The design decisions, which were once made by corporate executives, will become more of a team decision, says Bonomo. “When I started working years ago, the C-suite would often mandate what the design needed to be based on business drivers, head count and a lease they had agreed to with the broker," says Bonomo. Today, he's seeing more voices at the table, including human resources leaders, health and wellness ambassadors and staff. That level of engagement, he says, will have a long-term impact. “No business is successful if every group isn't heard, understood and represented in the design," he says.
Data will drive design.
At the Herman Miller headquarters in Zeeland, Michigan, the future is now. The design company, which provides furniture and technology-related services to the workplace, is continually working to devise a smarter, more efficient office, for its own business as well as its customers. That office is shaped by data. “Sensor and sensing and data technology has become so inexpensive and easy enough to implement that it's everywhere," says Alex Cammenga, senior technology program manager at Herman Miller. “Anything that there's a business case to measure is being measured."
At Herman Miller, one way that measurement is taken is through a system of connected office furniture, called Live OS. The office furnishings, which includes fixed-height desks, sit-to-stand desks, and, when it launches in fall 2018, the Live Aeron Chair, have sensors that collect information about when and how they are being used (other office furniture can be retrofitted with the sensors). How frequently is a sit-to-stand desk, for example, being raised and lowered in height? Is a cluster of communal desks underutilized? The data provides valuable business insights. For instance, if only 70 percent of an area with 100 desks is used, should the business bring in 30 more people? Or should it transform the area into a space more employees with use, with, say, collaboration areas? “If you don't know the peak utilization of your space, you can't make very good decisions on expanding, bringing in more people or changing your layout to accommodate different types of work," says Cammenga.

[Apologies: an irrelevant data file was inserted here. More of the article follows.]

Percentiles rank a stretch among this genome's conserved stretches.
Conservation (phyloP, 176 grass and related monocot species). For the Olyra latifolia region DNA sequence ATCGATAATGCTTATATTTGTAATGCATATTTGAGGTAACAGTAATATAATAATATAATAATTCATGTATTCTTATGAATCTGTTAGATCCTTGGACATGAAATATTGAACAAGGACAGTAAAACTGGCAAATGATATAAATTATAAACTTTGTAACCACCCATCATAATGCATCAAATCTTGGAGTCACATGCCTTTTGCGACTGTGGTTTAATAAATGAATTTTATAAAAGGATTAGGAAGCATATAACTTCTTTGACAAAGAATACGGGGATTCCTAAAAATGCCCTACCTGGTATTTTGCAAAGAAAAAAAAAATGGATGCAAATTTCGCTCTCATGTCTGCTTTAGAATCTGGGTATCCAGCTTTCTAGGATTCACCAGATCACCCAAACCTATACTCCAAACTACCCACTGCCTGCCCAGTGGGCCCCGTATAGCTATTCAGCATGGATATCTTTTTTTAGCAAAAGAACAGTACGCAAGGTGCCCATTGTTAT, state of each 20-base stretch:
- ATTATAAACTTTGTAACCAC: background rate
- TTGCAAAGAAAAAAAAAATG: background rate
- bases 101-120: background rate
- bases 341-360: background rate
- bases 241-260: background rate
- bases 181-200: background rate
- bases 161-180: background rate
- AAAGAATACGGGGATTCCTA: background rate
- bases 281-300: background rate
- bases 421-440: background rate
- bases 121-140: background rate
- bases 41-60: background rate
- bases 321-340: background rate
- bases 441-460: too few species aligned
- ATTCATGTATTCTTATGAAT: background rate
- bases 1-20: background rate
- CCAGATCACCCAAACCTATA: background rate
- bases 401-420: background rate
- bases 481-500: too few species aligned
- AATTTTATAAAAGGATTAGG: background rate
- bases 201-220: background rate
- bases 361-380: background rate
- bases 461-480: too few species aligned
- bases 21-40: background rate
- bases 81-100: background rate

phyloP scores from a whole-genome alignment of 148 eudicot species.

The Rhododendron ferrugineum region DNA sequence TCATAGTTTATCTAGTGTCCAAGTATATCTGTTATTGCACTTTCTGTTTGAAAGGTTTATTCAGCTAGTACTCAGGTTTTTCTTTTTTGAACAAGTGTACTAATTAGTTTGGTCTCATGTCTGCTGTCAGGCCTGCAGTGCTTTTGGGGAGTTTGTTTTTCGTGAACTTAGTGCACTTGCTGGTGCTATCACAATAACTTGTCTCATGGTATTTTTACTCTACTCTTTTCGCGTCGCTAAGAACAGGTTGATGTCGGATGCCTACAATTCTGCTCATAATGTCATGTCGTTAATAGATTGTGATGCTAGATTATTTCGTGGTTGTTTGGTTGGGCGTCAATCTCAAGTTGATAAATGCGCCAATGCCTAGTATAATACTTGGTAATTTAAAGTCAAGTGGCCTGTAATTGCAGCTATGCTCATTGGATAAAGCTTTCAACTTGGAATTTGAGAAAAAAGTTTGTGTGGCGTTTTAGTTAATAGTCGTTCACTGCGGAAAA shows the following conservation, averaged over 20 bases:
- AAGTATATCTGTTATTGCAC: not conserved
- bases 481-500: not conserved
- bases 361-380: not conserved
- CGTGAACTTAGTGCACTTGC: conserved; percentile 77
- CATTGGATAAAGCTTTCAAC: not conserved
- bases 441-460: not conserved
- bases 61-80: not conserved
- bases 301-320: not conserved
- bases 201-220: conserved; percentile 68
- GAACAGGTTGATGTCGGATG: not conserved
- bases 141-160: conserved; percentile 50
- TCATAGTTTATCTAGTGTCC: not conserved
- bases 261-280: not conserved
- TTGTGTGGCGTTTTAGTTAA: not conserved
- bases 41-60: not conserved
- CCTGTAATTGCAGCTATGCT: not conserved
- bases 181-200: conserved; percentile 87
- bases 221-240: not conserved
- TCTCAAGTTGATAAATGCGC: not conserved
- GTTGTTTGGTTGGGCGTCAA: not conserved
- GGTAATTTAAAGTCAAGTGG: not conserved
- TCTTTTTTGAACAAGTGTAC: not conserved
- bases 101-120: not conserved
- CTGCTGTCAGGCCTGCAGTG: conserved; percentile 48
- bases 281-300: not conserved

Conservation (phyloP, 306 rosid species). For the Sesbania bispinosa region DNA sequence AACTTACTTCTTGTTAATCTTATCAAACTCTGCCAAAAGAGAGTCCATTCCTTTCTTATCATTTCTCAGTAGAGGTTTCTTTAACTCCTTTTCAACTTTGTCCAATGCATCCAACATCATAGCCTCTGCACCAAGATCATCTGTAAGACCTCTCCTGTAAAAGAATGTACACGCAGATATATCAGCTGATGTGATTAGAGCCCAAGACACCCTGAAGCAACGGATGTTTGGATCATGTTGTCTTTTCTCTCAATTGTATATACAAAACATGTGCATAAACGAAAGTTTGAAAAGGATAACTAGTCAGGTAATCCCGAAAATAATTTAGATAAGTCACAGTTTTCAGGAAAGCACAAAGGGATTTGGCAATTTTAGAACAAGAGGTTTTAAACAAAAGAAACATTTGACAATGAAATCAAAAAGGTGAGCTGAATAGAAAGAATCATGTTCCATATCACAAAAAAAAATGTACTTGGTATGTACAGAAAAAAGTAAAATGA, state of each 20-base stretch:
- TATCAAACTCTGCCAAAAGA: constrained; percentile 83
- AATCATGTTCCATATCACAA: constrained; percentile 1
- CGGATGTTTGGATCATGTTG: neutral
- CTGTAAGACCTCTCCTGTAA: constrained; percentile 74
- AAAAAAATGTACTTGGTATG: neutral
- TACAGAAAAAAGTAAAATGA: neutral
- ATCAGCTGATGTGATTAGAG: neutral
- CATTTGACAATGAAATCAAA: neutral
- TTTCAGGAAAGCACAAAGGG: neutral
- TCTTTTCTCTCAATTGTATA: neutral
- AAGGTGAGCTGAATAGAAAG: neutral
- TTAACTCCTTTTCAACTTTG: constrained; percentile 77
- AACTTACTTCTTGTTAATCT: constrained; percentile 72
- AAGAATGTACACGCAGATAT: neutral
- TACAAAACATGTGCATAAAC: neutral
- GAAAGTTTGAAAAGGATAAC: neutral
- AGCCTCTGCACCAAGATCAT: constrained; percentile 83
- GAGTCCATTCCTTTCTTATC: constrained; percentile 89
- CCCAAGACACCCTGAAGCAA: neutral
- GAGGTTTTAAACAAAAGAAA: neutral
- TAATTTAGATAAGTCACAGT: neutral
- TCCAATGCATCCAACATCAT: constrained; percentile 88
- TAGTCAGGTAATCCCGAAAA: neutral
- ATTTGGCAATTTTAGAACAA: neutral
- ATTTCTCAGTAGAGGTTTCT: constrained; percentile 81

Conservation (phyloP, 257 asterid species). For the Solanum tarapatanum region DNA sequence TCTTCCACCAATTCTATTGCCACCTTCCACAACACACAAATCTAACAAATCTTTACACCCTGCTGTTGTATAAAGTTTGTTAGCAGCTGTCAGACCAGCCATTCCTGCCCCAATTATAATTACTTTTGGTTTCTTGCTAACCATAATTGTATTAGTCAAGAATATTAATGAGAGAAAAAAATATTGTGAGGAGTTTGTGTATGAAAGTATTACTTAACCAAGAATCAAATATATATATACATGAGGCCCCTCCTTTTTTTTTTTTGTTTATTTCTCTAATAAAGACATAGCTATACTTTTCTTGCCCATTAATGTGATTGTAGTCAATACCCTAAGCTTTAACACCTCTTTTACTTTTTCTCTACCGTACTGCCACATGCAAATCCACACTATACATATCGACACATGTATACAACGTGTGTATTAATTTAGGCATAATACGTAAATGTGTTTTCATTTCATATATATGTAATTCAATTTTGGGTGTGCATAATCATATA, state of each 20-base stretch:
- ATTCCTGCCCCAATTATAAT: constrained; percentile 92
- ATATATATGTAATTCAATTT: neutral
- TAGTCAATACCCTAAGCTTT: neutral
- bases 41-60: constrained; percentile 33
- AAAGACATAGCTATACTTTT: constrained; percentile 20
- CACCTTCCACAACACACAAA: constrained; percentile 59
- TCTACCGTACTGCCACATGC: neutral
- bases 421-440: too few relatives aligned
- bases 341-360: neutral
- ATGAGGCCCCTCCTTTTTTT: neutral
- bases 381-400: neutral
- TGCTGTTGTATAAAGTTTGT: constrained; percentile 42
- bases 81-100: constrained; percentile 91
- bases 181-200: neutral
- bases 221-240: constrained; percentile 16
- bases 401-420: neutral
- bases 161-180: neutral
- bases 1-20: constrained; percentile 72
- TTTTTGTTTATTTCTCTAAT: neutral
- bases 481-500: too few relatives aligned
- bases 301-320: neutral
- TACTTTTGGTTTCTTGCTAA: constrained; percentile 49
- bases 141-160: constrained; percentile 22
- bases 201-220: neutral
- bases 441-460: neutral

A Live OS desk by Herman Miller
The Live OS furnishings, which are connected to the cloud via a secure cellular network, also offer personalized settings aimed at improving wellness and movement. Using the Live OS app, a team member can opt to “claim" their assigned desk and chair. He or she can then set their sitting and standing heights and activity goals. The office furniture will adjust to those preferences with the touch of a button. In an office with shared desks, the team member can check in to those desks and have their personalized settings sent to it automatically. Staff can also set goals with a sit-to-stand table in the same way they would with a personal health tracker. “They can pick a low, medium or high activity level, and the table will remind them throughout the day to transition from sitting to standing for short periods to meet those goals," says Cammenga. The alerts come in the form of lights or vibration.
A data-driven office is one that can continue improving based on the preferences of those who use it most. And in the future, says Cammenga, that will hold a lot of value.
“There is no-one-size-fits-all for an office space. Being able to make decisions based on data and measurements is very important to making sure that you have a happy, healthy and efficient workforce, and you're also spending your real estate dollars as efficiently as possible," says Cammenga. “Because that all comes off of your bottom line."